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In a historic moment the nation of Uruguay became the first country on Earth to legalize and regulate the sale and distribution of marijuana for adult citizens. The movement ‘Legalizar Uruguay 2013’ was supported by the President Jose Mujica and the Broad Front majority, with funding from billionaire philanthropists George Soros and David Rockefeller. Over the next 4 months the state’s drug control agency will take control of all aspects of cannabis production and consumption.

The following are some articles from the net on this history making story:

Uruguay legalizes sale and production of marijuana

Published time: December 11, 2013 00:37  // Edited time: December 11, 2013 07:22

 

Uruguay has become the first country in the world to legalize both the sale and production of marijuana. President Jose Mujica has championed the measure as a way of combatting the illegal drug industry that has decimated parts of Uruguay.

The country’s parliament passed the bill by a vote of 16 to 13 on Tuesday evening. Senator Alberto Couriel, a member of the ruling Broad Front left-wing coalition, called the passing of the bill “a historic day” for Uruguay.

Under the new legislation, the price of marijuana will be set at one dollar per gram, aiming to undercut the current price of $1.40 on the illegal market. The sale and production of the drug will be regulated by a specially-set-up government body which will administer a database of adult citizens registered to consume marijuana.

“This is an attempt to bring an end to the illegal drugs trade by identifying the market and bringing it into the light of day,” said President Mujica in a statement. Mujica added that the law does not promote the consumption of the drug; it merely identifies the consumer so that authorities may “intervene if [the consumer] overdoes it.”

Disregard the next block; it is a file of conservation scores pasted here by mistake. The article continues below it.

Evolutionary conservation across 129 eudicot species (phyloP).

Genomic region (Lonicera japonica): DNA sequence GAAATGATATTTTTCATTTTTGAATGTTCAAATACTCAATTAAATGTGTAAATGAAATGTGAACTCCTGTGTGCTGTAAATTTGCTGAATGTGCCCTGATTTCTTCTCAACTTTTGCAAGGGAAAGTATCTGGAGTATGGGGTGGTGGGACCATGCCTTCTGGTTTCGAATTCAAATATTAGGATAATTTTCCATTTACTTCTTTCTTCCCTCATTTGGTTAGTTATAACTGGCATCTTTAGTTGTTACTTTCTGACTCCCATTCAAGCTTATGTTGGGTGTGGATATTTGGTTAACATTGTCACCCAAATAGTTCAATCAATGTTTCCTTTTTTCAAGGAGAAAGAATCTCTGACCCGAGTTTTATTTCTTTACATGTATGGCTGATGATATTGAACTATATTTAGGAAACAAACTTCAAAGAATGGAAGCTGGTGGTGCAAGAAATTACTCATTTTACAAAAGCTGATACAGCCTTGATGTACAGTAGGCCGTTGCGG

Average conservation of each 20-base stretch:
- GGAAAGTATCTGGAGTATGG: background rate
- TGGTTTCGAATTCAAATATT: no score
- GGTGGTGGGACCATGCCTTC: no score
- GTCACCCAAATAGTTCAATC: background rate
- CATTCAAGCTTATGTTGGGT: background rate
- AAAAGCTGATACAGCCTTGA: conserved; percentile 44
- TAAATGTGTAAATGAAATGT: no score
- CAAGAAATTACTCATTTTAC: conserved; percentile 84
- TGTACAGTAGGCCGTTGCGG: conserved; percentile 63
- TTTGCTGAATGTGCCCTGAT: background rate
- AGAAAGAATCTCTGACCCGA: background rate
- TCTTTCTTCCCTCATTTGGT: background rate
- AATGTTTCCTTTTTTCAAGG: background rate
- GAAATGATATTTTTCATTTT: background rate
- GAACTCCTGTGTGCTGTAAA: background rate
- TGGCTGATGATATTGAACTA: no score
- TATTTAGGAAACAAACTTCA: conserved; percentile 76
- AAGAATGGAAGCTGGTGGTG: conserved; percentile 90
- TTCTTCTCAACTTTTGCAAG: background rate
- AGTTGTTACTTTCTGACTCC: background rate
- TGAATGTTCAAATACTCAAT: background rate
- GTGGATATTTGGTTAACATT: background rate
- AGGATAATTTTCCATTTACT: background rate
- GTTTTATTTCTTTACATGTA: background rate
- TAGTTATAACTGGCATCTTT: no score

Before the new legislation was passed, the consumption of marijuana in Uruguay was not penalized, but the sale and production of the drug was considered a criminal offense.

People march for the legalization of marijuana towards the Legislative Palace in Montevideo, on December 10, 2013, as the Senate discuss a law on the legalization of marijuana's cultivation and consumption. (AFP Photo/Pablo Porciuncula)People march for the legalization of marijuana towards the Legislative Palace in Montevideo, on December 10, 2013, as the Senate discuss a law on the legalization of marijuana’s cultivation and consumption. (AFP Photo/Pablo Porciuncula)

A number of conditions will govern the sale and production of the drug. Registered Uruguayans over the age of 18 will have the right to buy up to 40 grams of marijuana from pharmacies every month and cultivate a maximum of six plants on their property. The legislation will also allow for the creation of so-called cannabis clubs, composed of up to 45 members who will be able to grow a maximum of 100 plants.

Uruguayan Senator Lucia Topolansky (C) votes to approve a law legalizing marijuana in the Legislative Palace in Montevideo, on December 10, 2013 (AFP Photo/Miguel Rojo)Uruguayan Senator Lucia Topolansky (C) votes to approve a law legalizing marijuana in the Legislative Palace in Montevideo, on December 10, 2013 (AFP Photo/Miguel Rojo)

Uruguay’s National Drug Board estimates that there are around 120,000 marijuana users in Uruguay from a population of 3.3 million. Consumer groups estimate a higher figure, putting the number of users at around 200,000.

The bill has triggered debate in Latin America over the issue of the illegal drugs trade and the problems it creates.

“I think it is unrealistic,” Paraguay’s National Anti-drug Minister, Luis Rojas, told Spanish news agency Efe earlier this year. Despite the new law, Rojas said he believes Uruguay will continue to receive marijuana grown in Paraguay.

Moreover, president of the Brazilian Chamber of Deputies, Eduardo Alves, said that Brazil was not ready for the legalization of marijuana in neighboring Uruguay. According to police figures, around 80 percent of the marijuana cultivated in Paraguay is exported to Brazil where it feeds the illegal drug trade. Brazil is concerned that the legalization of the drug could lead to a similar system in Uruguay.